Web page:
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3answers
165 views

Rigorously prove that electric field is zero in a perfect conductor

I have ran into a problem while trying to prove that the electric field is zero in a perfect conductor My argument went something like this: We know that: $$\vec J = \sigma \vec E$$ In a ...
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2answers
44 views

Does the conductivity of a wire in a vacuum decrease over time?

Does the conductivity of a wire in a vacuum decrease over time, say over the period of years or decades? In other words: Does current degrade a wire, making it less conductive? If so, by how much, and ...
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3answers
341 views

Why does my measured I-V curve for a film of aluminum suggest high resistance?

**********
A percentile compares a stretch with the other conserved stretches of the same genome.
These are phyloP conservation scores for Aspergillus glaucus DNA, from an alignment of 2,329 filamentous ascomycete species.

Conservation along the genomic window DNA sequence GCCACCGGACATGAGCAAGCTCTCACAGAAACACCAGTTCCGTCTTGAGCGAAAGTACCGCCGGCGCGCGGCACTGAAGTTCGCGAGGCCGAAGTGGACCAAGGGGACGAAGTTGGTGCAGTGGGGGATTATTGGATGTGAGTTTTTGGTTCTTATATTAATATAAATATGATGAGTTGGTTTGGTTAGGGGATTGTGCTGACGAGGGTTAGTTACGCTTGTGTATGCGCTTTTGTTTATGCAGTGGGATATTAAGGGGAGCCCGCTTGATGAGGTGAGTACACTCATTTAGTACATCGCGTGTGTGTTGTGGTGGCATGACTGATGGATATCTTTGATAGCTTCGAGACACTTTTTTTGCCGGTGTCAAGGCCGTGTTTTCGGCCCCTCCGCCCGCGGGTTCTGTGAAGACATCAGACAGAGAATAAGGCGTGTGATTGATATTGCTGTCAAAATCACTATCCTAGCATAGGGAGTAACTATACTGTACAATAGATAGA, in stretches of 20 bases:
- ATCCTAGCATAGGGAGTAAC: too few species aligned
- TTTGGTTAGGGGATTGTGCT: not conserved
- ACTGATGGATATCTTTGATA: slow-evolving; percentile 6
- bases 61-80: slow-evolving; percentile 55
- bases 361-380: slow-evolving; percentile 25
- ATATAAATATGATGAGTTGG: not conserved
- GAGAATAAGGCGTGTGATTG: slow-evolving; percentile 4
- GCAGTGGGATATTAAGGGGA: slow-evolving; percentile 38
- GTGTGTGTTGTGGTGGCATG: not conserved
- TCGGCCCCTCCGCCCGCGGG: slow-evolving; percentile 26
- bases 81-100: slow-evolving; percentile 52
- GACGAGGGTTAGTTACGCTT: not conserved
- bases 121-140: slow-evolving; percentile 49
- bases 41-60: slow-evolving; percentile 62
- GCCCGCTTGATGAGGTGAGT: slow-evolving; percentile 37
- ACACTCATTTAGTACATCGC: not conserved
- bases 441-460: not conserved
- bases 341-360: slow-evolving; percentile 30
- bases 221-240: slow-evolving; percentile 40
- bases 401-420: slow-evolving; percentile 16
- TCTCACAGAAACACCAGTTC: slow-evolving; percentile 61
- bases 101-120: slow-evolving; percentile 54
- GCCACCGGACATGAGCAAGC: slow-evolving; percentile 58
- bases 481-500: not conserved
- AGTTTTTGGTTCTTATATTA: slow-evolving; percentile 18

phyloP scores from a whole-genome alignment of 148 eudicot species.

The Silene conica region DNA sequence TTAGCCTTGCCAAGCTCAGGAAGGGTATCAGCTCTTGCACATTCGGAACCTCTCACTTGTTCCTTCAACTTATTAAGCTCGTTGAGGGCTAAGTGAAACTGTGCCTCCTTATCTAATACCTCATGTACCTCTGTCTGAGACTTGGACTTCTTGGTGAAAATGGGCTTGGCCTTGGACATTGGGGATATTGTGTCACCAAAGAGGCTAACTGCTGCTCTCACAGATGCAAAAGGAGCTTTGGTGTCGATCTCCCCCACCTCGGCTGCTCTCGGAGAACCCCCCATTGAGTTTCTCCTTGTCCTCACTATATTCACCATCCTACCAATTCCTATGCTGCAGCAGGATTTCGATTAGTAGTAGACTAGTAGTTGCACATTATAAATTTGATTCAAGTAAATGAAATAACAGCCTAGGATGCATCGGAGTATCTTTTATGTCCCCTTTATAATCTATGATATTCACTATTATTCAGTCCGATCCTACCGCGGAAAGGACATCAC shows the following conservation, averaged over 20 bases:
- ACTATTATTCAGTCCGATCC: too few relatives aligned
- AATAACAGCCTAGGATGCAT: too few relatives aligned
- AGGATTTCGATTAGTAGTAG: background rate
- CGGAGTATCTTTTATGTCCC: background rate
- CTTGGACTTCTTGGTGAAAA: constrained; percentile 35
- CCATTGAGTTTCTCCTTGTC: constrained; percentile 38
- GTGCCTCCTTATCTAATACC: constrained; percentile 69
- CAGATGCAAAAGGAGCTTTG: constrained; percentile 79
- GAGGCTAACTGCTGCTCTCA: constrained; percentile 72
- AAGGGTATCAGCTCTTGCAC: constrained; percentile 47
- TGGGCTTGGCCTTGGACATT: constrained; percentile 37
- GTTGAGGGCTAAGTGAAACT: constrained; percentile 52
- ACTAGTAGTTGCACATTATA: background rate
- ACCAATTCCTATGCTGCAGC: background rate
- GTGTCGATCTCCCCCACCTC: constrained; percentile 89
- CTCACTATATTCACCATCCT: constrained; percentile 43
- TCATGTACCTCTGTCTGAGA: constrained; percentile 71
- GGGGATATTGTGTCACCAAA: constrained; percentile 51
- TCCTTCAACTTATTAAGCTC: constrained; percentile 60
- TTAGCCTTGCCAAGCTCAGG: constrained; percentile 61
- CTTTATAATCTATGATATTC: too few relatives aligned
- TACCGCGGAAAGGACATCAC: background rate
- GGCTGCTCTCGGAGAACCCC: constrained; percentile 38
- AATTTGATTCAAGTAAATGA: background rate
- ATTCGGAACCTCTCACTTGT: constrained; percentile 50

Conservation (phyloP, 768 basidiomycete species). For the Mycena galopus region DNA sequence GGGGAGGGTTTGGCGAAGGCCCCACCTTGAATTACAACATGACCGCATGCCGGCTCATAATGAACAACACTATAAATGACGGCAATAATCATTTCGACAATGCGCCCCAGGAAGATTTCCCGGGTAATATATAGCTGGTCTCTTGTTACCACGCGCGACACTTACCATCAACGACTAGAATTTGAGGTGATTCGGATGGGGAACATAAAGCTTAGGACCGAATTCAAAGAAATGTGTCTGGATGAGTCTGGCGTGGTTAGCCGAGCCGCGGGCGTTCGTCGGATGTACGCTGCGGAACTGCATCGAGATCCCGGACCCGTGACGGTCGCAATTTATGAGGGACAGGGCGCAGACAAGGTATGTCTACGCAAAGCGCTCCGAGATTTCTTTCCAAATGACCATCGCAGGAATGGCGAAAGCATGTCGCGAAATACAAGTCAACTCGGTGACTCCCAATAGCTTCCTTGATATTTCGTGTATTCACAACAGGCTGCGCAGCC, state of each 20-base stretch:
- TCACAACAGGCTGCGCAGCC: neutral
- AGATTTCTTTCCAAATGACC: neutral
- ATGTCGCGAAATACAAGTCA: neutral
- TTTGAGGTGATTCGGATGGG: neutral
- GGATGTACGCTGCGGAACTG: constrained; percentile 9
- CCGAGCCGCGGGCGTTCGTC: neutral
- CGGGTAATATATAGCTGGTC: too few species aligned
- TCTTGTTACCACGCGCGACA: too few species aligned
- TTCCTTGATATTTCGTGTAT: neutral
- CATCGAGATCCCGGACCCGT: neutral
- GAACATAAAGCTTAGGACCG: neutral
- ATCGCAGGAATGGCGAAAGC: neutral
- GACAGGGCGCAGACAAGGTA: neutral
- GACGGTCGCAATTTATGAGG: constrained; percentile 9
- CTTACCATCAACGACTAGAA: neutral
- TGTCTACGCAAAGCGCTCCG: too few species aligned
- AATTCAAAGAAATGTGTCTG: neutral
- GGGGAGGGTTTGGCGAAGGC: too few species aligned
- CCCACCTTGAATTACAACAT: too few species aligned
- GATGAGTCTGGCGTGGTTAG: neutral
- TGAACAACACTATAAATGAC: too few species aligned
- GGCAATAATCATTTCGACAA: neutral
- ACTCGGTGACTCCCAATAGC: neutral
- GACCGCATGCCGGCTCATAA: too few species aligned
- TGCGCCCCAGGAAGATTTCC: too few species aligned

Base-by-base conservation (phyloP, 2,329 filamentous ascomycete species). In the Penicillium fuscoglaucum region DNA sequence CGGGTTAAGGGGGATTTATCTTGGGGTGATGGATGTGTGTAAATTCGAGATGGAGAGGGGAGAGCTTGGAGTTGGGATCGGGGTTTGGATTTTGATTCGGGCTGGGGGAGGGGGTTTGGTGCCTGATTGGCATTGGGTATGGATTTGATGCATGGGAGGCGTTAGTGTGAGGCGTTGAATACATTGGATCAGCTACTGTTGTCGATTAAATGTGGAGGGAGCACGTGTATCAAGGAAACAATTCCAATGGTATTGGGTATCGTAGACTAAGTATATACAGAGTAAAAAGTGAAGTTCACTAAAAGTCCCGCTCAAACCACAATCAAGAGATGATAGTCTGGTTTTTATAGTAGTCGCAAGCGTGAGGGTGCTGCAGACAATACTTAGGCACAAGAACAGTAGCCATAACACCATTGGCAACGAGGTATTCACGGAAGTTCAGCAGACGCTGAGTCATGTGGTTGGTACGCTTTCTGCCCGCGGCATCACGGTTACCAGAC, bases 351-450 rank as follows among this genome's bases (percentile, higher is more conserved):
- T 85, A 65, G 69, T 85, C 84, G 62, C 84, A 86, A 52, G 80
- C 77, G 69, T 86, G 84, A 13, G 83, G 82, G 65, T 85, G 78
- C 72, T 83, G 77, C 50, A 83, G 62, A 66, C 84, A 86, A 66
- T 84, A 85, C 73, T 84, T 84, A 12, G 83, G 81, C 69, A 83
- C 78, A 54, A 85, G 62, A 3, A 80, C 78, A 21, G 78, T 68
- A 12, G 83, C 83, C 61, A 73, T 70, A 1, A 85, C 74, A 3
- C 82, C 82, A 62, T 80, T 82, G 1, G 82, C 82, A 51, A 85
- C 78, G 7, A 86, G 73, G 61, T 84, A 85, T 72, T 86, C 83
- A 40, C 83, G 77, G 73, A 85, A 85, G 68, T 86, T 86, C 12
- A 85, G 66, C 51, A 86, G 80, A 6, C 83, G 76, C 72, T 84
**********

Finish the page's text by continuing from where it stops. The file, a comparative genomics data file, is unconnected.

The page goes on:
I plotted the I-V curve between two points (few microns apart) on a thin aluminum film. I expected this metal to be a conductor and have a much lower resistance, but the slope suggests that it is ...
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1answer
27 views

Calculating the resistance of a 2d device with spatially-varying resistivity

Suppose I have a 2 dimensional resistor shaped like a rectangle and this resistor has a spatially-varying resistivity, $\rho(x,y)$. How can I calculate the resistance between two opposite edges? I ...
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1answer
41 views

Will the heat increases with the resistance?

I have studied that the nichrome, which has high resistance, is used in heat coils to increase the heat released. But according to this equation, $$H=\frac{V^2}{R} t,$$ heat is inversely proportional ...
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1answer
60 views

How to understand this circuit? [closed]

I don't if here is the right place to ask it, but there I go: I'm studying about Ohm's Law, and the following problem perplexed me. Ps: The answer is It = 11mA and Ur = 41V It want to know the Ut ...
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1answer